By Richard Capriola
Adolescent substance abuse continues to invade too many of our children’s lives, leaving
parents, grandparents, and other family members confused and without a roadmap to guide them
in finding help for the child they love.
Today, more than 40 percent of seniors and one-third of tenth graders are vaping a substance like marijuana. Twenty percent of teens report abusing prescription drugs like Xanax, Ritalin and Adderall.
As the parent or grandparent of a child abusing alcohol or a drug like marijuana, feelings of helplessness, blame and even fear can drown out any sense of hope. But in the pages of The Addicted Child: A Parent’s Guide to Adolescent Substance Abuse parents and other family members including grandparents can receive the information that helps them through the difficult times of assessment, treatment and recovery.
During my tenure at Menninger Clinic in Houston Texas I assessed dozens of children who were using substances like alcohol and marijuana. When I sat down with their parents and grandparents to describe their child’s history of using substances, the most common response I heard from both parents and grandparents was, “I had no idea this was going on.” If you’re the parent or grandparent of children please become familiar with the warning signs of alcohol and drug use. These warning signs are listed in The Addicted Child.
Alcohol and drugs have the power to change children’s brains and influence behaviors many find objectionable. These substances work within the brain to minimize the negative consequences of their use and give children a pleasurable experience. Parents, grandparents and other family members can help by learning how drugs work within the brain to influence drug seeking behaviors.
Because the best treatment starts with a comprehensive assessment parents, often with the support and encouragement of grandparents must insist upon a variety of tests. These assessments go beyond looking only at a child’s history of using substances. Helping a child and their parents through the difficult time of substance use starts with a comprehensive assessment including a complete physical exam, psychological and neuropsychological assessments and a detailed addictions assessment.
It’s not unusual that a child will oppose these assessments but parents with the help and support of grandparents and other family members should insist they be completed.
When you look beyond children’s alcohol or drug use you may find their struggle to manage intolerable thoughts, feelings or memories is a core issue that drives their substance use and needs treatment. While not all children using alcohol or drugs have an underlying psychological issue like anxiety or depression, for those that do, treating the alcohol or drug problem without treating the mental health issue can be a treatment plan doomed to fail. Issues such as eating disorders and self-injury can accompany a child’s use of alcohol or drugs.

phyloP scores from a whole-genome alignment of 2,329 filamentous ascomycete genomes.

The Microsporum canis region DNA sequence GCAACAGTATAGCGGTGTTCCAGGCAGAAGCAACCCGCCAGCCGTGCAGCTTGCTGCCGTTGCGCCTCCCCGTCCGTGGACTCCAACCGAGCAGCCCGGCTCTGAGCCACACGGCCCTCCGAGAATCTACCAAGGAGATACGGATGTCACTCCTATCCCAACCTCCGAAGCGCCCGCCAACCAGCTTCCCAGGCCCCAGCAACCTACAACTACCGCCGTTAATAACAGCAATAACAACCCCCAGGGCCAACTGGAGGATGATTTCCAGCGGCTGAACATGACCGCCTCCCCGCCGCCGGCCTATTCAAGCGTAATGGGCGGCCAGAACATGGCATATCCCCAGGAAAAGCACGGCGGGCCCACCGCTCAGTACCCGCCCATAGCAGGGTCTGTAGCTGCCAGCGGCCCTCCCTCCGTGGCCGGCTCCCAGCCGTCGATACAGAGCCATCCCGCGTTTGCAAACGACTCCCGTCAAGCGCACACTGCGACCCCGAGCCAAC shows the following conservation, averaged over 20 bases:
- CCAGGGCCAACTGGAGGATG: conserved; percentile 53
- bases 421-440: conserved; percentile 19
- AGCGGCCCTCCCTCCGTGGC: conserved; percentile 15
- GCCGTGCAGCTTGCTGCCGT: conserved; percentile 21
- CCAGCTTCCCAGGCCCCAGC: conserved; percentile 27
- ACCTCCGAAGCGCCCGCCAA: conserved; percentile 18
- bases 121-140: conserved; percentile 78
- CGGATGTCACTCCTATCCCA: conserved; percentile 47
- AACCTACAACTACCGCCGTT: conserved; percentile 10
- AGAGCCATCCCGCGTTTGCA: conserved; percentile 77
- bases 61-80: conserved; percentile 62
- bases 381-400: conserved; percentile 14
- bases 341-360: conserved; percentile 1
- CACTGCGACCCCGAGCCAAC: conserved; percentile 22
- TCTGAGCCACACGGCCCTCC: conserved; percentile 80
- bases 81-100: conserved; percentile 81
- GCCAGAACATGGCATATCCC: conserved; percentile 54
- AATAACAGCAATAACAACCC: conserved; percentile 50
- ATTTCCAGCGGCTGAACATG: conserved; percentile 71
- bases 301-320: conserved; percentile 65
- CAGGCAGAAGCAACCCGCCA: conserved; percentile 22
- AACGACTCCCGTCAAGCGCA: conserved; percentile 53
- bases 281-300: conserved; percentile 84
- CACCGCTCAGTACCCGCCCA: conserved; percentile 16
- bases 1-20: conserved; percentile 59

. The Addicted Child lists many warning signs for these disorders that parents and grandparents should be familiar with knowing. If a child has an eating disorder or is self-injuring and also using alcohol or drugs it’s important that both issues be assessed and treated.
Parents often need guidance and support when looking for treatment options. Grandparents can play a major role in supporting and helping parents navigate the complicated road of treatment There is no “one size fits all” treatment approach to helping children and their families through substance abuse treatment. All family members can become familiar with the different treatment programs and options available to help a child. They can also become familiar with the principles of effective adolescent treatment for substance abuse.
Very few things are more destructive to a family than having someone, especially a child, addicted to alcohol or drugs. For most parents and grandparents, it can be a heart-breaking experience. Their desperate search for help often leaves them feeling alone and without a roadmap to guide them through the process of helping the child they love through assessment and treatment.
It’s for these families that I wrote The Addicted Child: A Parent’s Guide to Adolescent Substance Abuse. You can find information on the book and a companion parent workbook that will help all family members including grandparents. The book and parent workbook are available on Amazon and the following website:
Richard Capriola has been a mental health and addictions counselor for over two decades. He recently retired from Menninger Clinic in Houston where he worked as an addictions counselor for adolescents and adults diagnosed with psychiatric and substance abuse disorders.
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